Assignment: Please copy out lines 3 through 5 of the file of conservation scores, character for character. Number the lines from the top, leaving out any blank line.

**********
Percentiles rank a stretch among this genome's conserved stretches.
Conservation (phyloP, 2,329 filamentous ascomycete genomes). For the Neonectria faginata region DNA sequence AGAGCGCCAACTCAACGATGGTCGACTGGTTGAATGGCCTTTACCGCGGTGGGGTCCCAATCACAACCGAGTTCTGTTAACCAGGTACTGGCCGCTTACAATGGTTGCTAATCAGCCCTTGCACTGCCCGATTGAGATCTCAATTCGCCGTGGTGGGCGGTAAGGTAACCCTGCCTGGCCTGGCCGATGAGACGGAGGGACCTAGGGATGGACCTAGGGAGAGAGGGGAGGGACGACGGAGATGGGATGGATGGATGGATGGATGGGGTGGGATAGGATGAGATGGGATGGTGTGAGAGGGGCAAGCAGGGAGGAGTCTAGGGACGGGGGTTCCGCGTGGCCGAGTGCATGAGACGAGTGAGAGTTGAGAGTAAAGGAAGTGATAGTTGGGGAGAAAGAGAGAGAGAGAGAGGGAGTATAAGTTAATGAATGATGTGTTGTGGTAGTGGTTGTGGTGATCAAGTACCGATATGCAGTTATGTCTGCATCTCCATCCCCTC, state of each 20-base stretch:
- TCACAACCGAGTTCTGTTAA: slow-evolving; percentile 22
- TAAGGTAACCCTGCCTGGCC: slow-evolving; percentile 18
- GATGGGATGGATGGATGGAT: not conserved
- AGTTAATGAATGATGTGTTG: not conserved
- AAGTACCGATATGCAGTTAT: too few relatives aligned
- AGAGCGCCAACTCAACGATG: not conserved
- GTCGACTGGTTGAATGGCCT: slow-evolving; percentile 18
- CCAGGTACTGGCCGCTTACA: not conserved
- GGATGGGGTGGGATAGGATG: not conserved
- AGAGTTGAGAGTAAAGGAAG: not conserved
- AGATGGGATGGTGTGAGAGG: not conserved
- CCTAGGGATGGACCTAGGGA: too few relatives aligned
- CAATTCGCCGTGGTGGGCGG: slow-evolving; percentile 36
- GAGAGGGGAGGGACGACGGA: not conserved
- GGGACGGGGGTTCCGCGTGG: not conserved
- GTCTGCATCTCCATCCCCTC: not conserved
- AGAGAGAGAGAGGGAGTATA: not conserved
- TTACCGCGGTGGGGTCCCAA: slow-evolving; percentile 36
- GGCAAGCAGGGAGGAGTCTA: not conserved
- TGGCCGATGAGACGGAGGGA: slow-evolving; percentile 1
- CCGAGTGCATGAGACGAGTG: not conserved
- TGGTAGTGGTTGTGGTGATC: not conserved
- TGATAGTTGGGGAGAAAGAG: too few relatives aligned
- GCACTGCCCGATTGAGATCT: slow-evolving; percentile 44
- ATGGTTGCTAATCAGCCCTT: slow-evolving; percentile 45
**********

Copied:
- TCACAACCGAGTTCTGTTAA: slow-evolving; percentile 22
- TAAGGTAACCCTGCCTGGCC: slow-evolving; percentile 18
- GATGGGATGGATGGATGGAT: not conserved